[dm-crypt] please HELP - can't acces encrypted LVM after linux reinstallation.
arno at wagner.name
Tue Nov 1 06:02:25 CET 2011
On Tue, Nov 01, 2011 at 12:46:57AM +0100, Claudio Moretti wrote:
> > I don't suggest to hide the backup header. In fact the exact place of
> > it should be obvious (either fixed, or better: random but written to
> > the first header). Thus the second header is as obvious as the first
> > one. Only difference: it's not at the beginning of the device.
> > Unfortunately the first sectors of a device are overwritten much more
> > often than later sectors.
> AFAIK, the LUKS header is not on the beginning of the partition, but it's
> distributed in it; there's a piece of it at the beginning (the "0x0A L U K
> S" part) but the rest is not there (because of anti-forensic stuff).. That
> said, if you overwrite the beginning of the disk (or it gets corrupted) you
> damage data that cannot be reconstructed, so you lose access to the disk.
Ah, no. There is a bit of padding between header and keyslots (and
between the keyslots), but besides that the whole structire is at
the start of the device. Higly recoomended: FAQ entry "What does the
on-disk structure of LUKS look like?" in FAQ section 6.
> > I see that a backup header - which for sure needs to be overwritten by
> > new luksFormat - wouldn't prevent accidents like the one explained in
> > the first message to this thread. Only in cases where people
> > accidently overwrite the first sectors of a luks device, this kind of
> > backup header could prevent data loss.
> True, and that can be done: the header is not big, so there should be no
> problem in doing this. But if I'm right, and the header is in a
> unknown-but-reconstructable position (i.e. with the right passphrase, you
> access the right positions for keyslots/master key), doing so would expose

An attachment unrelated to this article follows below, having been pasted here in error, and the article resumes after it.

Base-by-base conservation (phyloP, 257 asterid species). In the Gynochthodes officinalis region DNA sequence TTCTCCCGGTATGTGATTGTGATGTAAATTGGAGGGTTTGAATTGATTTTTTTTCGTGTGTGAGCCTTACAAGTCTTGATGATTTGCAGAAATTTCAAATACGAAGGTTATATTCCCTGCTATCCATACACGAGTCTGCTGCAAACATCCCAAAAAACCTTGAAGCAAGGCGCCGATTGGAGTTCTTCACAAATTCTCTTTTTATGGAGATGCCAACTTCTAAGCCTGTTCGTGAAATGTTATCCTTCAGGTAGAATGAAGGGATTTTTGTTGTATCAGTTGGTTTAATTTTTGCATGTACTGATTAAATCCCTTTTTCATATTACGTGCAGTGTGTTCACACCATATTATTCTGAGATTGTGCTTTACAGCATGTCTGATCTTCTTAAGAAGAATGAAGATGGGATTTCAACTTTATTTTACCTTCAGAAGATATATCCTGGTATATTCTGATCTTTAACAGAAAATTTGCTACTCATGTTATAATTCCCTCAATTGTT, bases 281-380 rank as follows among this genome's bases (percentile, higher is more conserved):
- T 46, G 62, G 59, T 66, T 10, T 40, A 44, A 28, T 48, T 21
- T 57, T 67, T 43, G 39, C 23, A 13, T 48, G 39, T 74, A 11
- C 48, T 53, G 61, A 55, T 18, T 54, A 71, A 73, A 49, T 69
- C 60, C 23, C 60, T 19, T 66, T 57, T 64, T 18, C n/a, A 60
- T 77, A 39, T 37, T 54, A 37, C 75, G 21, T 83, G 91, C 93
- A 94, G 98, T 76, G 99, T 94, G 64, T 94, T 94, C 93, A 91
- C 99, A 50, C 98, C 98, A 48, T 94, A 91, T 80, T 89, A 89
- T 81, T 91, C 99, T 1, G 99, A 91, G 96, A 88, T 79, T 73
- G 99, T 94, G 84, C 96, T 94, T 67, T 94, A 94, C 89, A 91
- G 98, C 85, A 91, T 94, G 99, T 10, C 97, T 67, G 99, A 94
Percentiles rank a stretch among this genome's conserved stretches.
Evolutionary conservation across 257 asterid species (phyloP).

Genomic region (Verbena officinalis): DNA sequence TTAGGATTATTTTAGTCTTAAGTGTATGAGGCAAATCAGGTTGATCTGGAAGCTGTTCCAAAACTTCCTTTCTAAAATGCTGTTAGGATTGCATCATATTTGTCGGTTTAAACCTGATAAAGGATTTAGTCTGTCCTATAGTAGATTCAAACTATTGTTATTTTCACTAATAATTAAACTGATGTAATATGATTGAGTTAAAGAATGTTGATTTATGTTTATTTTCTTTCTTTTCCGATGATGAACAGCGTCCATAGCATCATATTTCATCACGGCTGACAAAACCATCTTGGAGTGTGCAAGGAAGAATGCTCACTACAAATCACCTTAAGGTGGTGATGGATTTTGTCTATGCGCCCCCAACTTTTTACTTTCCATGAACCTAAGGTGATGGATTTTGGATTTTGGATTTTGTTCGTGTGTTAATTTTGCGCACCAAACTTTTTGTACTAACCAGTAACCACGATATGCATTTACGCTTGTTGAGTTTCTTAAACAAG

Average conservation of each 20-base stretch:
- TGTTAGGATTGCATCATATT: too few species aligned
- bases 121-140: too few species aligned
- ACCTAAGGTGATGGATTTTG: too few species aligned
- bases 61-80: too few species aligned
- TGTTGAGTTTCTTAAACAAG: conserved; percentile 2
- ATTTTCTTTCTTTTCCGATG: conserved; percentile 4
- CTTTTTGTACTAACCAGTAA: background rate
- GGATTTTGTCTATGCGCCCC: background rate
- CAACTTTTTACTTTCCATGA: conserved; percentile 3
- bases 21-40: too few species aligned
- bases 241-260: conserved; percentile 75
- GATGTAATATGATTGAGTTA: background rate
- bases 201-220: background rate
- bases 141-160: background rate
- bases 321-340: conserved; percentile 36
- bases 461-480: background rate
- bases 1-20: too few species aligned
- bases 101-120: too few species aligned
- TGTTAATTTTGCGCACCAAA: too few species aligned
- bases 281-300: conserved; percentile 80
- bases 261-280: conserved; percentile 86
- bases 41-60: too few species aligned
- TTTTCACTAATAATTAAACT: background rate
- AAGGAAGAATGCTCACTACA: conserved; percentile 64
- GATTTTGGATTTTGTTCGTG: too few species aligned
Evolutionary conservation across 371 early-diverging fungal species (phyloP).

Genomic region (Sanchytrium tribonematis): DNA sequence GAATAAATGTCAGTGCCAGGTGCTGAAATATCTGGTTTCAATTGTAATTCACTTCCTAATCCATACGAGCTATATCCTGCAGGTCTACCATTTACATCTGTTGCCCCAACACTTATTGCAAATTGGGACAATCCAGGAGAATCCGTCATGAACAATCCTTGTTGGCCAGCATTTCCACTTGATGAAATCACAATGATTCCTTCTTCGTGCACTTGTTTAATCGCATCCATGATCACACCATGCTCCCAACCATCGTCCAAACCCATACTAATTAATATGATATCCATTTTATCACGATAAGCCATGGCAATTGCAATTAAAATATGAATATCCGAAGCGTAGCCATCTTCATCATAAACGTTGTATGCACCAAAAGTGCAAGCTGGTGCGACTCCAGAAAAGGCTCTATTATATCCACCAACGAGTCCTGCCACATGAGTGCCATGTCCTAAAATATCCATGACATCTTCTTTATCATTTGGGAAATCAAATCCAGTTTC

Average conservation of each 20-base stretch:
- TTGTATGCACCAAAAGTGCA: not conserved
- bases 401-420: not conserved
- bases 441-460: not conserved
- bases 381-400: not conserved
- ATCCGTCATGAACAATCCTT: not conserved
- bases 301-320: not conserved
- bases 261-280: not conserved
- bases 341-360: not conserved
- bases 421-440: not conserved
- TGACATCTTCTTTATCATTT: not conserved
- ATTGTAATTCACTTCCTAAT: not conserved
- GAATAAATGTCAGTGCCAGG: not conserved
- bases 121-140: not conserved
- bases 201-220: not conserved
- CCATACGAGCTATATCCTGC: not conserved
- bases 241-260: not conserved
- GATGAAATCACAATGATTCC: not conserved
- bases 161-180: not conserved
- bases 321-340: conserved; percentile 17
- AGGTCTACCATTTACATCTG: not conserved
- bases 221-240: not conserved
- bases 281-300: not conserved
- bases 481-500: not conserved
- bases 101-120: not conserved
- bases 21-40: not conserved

> the entire header: one simply has to look for identical data on the disk
> (if your header is - for example - "0x0123456789abcdef", an attacker that
> finds two occurrences of "0x0123456789abcdef" on the disk may assume that
> this is your header) and your anti-forensic measures are gone.
Sorry, but no. See above. Placing the header in a non-static location
would not even hide it. Encrypted data is pretty easy to identify.
> Also, suppose you have something really really secret on your LUKS disk, so
> secret that you'd rather lose it than admitting you have it; if you don't
> have a header backup on the disk, you should simply overwrite something
> like 1KB of data on your disk (and running dd if=/dev/urandom of=/dev/sdX
> ensures you can do it instantly: no way one can stop it in time) and you're
> safe. If there's a header backup somewhere, and you don't know where, how
> can you do it? dd-ing the entire disk takes hours, even with a "small" one
That is indeed a concern. However for "really, really secret" better
use plain dm-crypt. Although "plausible deniability" sounds nice in
theory, it does not really work in practice.
See FAQ and http://xkcd.com/538/
> Better idea is: you advise your users to backup their header (like
> Truecrypt does with its "boot rescue disk" or something) and you provide a
> stupid-proof procedure to do it (like modifying partman in every
> distribution to be able to create a header backup on an external disk or
> But that's something that should be done from distribution mantainers, not
> from cryptsetup itself.
I don't know what a distribution installer should do, but if it is
LUKS aware, it should check every partition to be written to for a
present LUKS header before and warn very, very clearly that no, the
LUKS header is not going to be "activated", it is going to be killed!
The Ubuntu people had that problem already (no idea whether it is
fixed by now) and now something similar in Debian. I do not even
stricly see the installer people at fault. It seems people are very
much used to software doing things right "automagically" these
days and mentally map "LUKS header creation" not to "disaster" but
to "my existing LUKS container is to be included into the distros
automation". When in a hurry/tired/distracted, this then leads
to said disaster.
The fix is a very clear question "Do you rally want to LOSE ALL
DATA in the LUKS container?" to be answered, e.g., with an uppercase
"YES" as cryptsetup does it.
Arno Wagner, Dr. sc. techn., Dipl. Inform., CISSP -- Email: arno at wagner.name
GnuPG: ID: 1E25338F FP: 0C30 5782 9D93 F785 E79C 0296 797F 6B50 1E25 338F
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